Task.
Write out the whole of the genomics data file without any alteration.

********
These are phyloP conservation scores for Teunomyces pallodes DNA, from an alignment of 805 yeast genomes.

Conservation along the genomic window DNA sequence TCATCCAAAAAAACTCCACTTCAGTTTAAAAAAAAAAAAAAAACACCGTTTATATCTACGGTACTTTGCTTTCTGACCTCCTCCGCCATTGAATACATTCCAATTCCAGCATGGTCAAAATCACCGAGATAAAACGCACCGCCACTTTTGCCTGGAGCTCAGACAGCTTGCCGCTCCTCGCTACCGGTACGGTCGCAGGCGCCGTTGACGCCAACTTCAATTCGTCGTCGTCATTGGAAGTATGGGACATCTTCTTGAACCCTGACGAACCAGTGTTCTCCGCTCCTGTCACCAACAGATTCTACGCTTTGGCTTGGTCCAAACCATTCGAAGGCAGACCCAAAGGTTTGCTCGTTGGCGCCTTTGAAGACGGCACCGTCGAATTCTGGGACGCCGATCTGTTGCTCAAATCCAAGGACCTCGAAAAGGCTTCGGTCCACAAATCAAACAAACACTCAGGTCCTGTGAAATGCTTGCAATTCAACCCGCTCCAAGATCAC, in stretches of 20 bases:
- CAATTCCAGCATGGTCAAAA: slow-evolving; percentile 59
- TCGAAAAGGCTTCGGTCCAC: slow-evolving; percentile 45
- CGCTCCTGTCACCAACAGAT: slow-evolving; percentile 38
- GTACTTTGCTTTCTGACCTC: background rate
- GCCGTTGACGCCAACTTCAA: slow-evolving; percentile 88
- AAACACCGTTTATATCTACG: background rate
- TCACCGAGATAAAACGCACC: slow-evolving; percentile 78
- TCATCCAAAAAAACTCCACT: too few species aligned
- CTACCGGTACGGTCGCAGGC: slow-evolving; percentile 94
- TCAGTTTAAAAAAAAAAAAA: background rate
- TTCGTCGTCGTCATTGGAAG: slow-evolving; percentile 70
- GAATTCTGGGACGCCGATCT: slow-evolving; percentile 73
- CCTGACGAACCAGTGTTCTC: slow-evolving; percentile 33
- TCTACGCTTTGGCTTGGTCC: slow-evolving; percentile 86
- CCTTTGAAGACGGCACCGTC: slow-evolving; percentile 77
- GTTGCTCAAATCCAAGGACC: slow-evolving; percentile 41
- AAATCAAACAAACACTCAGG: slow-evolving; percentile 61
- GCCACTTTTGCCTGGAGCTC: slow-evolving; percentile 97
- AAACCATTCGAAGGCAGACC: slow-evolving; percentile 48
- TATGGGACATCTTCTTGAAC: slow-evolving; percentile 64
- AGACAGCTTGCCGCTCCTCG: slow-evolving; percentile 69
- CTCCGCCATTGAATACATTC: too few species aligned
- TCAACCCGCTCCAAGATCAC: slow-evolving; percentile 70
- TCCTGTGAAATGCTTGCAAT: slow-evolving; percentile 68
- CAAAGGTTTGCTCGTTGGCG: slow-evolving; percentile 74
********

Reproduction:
These are phyloP conservation scores for Teunomyces pallodes DNA, from an alignment of 805 yeast genomes.

Conservation along the genomic window DNA sequence TCATCCAAAAAAACTCCACTTCAGTTTAAAAAAAAAAAAAAAACACCGTTTATATCTACGGTACTTTGCTTTCTGACCTCCTCCGCCATTGAATACATTCCAATTCCAGCATGGTCAAAATCACCGAGATAAAACGCACCGCCACTTTTGCCTGGAGCTCAGACAGCTTGCCGCTCCTCGCTACCGGTACGGTCGCAGGCGCCGTTGACGCCAACTTCAATTCGTCGTCGTCATTGGAAGTATGGGACATCTTCTTGAACCCTGACGAACCAGTGTTCTCCGCTCCTGTCACCAACAGATTCTACGCTTTGGCTTGGTCCAAACCATTCGAAGGCAGACCCAAAGGTTTGCTCGTTGGCGCCTTTGAAGACGGCACCGTCGAATTCTGGGACGCCGATCTGTTGCTCAAATCCAAGGACCTCGAAAAGGCTTCGGTCCACAAATCAAACAAACACTCAGGTCCTGTGAAATGCTTGCAATTCAACCCGCTCCAAGATCAC, in stretches of 20 bases:
- CAATTCCAGCATGGTCAAAA: slow-evolving; percentile 59
- TCGAAAAGGCTTCGGTCCAC: slow-evolving; percentile 45
- CGCTCCTGTCACCAACAGAT: slow-evolving; percentile 38
- GTACTTTGCTTTCTGACCTC: background rate
- GCCGTTGACGCCAACTTCAA: slow-evolving; percentile 88
- AAACACCGTTTATATCTACG: background rate
- TCACCGAGATAAAACGCACC: slow-evolving; percentile 78
- TCATCCAAAAAAACTCCACT: too few species aligned
- CTACCGGTACGGTCGCAGGC: slow-evolving; percentile 94
- TCAGTTTAAAAAAAAAAAAA: background rate
- TTCGTCGTCGTCATTGGAAG: slow-evolving; percentile 70
- GAATTCTGGGACGCCGATCT: slow-evolving; percentile 73
- CCTGACGAACCAGTGTTCTC: slow-evolving; percentile 33
- TCTACGCTTTGGCTTGGTCC: slow-evolving; percentile 86
- CCTTTGAAGACGGCACCGTC: slow-evolving; percentile 77
- GTTGCTCAAATCCAAGGACC: slow-evolving; percentile 41
- AAATCAAACAAACACTCAGG: slow-evolving; percentile 61
- GCCACTTTTGCCTGGAGCTC: slow-evolving; percentile 97
- AAACCATTCGAAGGCAGACC: slow-evolving; percentile 48
- TATGGGACATCTTCTTGAAC: slow-evolving; percentile 64
- AGACAGCTTGCCGCTCCTCG: slow-evolving; percentile 69
- CTCCGCCATTGAATACATTC: too few species aligned
- TCAACCCGCTCCAAGATCAC: slow-evolving; percentile 70
- TCCTGTGAAATGCTTGCAAT: slow-evolving; percentile 68
- CAAAGGTTTGCTCGTTGGCG: slow-evolving; percentile 74